This is why I don't have an expectation of what this launch can potentially bring me. What is more important is that more people will see how I can help and we get to start some conversations.
3. I'm interested in SEO
If you've read my newsletters, you know I'm someone who values long-term impact and does not mind taking baby steps to get there. When I started to build my personal voice, my goal was to establish my website and rank well via SEO.
I'm interested in social media, but organic search engine traffic sounds a lot more attractive to me. I did that for my startup, but doing it for a personal site is like 10x harder.
Since my website is fairly new, I have a domain rating (DR) of 2. It is miserable.
Getting enough traffic to prove that my website is useful and getting backlinks are two factors that play into the algorithm. Getting backlinks is out of the question for someone like me with no content and credibility, so getting some traffic to tell Google that I'm a serious content creator would be my first step.
After I launched the guide, I received a spike in traffic which was good. I checked my domain rating again and it went from 2 to 3.9, then to 3.6, then to 2.5. I wasn't exactly sure what happened there, but I knew the effect from this launch likely hasn't kicked in yet, or maybe it will never kick in. I know it'd be a tough battle in the early days, but if I stay consistent, one day this will pay off.
How I approached creating this guide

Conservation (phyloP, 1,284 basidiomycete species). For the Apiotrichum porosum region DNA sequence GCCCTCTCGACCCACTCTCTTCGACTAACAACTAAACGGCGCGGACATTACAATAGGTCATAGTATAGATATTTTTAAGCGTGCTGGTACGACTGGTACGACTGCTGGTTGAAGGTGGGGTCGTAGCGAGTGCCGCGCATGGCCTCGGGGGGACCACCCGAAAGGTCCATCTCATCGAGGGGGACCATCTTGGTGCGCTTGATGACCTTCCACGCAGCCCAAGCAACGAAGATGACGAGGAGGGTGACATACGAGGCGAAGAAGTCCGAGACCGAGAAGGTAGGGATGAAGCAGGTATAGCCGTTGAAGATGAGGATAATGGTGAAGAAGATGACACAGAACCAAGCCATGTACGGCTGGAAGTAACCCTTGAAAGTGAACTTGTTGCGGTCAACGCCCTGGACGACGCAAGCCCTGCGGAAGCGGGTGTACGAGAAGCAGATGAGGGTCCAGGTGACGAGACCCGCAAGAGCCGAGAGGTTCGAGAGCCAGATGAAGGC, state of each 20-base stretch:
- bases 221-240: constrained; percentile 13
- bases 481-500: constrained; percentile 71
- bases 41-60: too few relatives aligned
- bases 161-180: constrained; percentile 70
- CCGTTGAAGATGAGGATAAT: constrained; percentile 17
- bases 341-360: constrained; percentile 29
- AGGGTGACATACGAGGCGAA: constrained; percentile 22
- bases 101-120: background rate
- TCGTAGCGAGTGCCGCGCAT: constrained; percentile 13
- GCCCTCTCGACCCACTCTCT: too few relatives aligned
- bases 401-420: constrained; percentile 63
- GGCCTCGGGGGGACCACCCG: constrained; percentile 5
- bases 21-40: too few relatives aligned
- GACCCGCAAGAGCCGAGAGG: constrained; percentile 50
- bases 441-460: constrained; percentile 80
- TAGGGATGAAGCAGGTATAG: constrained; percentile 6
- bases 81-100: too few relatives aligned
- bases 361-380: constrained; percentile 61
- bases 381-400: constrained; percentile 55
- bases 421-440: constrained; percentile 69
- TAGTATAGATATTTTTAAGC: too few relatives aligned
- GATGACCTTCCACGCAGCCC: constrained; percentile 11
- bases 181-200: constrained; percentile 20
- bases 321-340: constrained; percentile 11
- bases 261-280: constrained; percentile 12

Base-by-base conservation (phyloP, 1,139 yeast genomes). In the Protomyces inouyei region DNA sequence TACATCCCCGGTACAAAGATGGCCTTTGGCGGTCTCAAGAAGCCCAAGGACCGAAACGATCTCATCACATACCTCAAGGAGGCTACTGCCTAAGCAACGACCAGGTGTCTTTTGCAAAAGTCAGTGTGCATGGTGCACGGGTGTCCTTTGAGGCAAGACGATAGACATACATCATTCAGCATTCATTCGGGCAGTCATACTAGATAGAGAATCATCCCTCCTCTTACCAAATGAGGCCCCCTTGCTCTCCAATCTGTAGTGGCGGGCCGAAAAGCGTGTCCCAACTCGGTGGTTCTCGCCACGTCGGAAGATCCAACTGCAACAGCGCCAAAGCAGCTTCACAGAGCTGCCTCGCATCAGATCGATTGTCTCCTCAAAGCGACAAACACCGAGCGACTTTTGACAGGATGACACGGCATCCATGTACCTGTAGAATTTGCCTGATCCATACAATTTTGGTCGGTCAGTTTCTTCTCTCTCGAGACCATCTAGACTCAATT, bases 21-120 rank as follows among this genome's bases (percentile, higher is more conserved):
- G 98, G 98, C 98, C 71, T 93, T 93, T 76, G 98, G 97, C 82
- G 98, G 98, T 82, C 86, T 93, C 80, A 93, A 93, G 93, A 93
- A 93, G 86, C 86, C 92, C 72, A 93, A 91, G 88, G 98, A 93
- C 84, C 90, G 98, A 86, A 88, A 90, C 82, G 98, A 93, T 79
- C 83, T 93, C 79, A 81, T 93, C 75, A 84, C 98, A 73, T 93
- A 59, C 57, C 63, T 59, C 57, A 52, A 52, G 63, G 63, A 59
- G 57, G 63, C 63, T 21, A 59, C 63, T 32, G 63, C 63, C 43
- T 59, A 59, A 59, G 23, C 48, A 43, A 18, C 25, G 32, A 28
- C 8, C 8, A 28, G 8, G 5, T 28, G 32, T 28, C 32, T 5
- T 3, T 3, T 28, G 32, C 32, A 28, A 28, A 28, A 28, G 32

1. Be present
If you also love writing as I do, you know that writing is not just about writing. A bigger part of writing comes from understanding the topic and creating a good outline.
So when I decided to create this Building in Public Definite Guide, I didn't jump into writing.
I spent some time growing my early Twitter audience. I researched every single thing I could find about Building in Public on the internet. I went to forums where people talk about Building in Public and I checked out what people were asking and discussing. I took a lot of notes during those days.
Finally, I spent two entire weeks being active on forums to join in discussions and reply to people to help them get started. Mostly I wanted to get myself familiar with the topic, but also I was hoping a few of them would remember me. So when I officially launch, they'd offer a hand in sharing or something. I wasn't sure if that happened as I didn't keep track, but helping people has always been my number one principle.
2. Writing in public
Once I confirmed working on this guide, I put it out there by sharing my intention. I created a few tweet threads to share my thinking and progress.
Why I did that was exactly the entire purpose behind Building in Public. I was as transparent about my work as possible and shared it early.
Another important decision was to split up the guide into two parts and launched them separately. For the first 5 chapters, I did a tiny launch by sharing on Twitter. Then when the last 4 chapters were done, I aimed for a bigger launch where I would get more people to spread the word.
There were mainly 2 reasons for this.
- Firstly, I wanted to find early readers to give feedback before I rolled it out to everyone. 10,000 words are a lot. If you can find someone to help you by reading 10,000 words in a day or two, you've found yourself a hero and you should buy him/her a vacation package to Hawaii. It is a big ask. And it is not easy at all to read so many words at once and give good feedback. By splitting it into 2 parts, I was able to lighten up the ask and keep it a manageable read in one go.
- Secondly, I wanted to gauge people's feedback before I wrote more. "Do they enjoy the content? What about the tone? Are they excited about the topic? What is missing?" These are all questions I could only find out once people read the guide. I collected all the feedback and used them to improve my writing for part 2. I was mitigating my risk of creating something mediocre. This is the power of building or writing in public.
3. Early readers are insanely important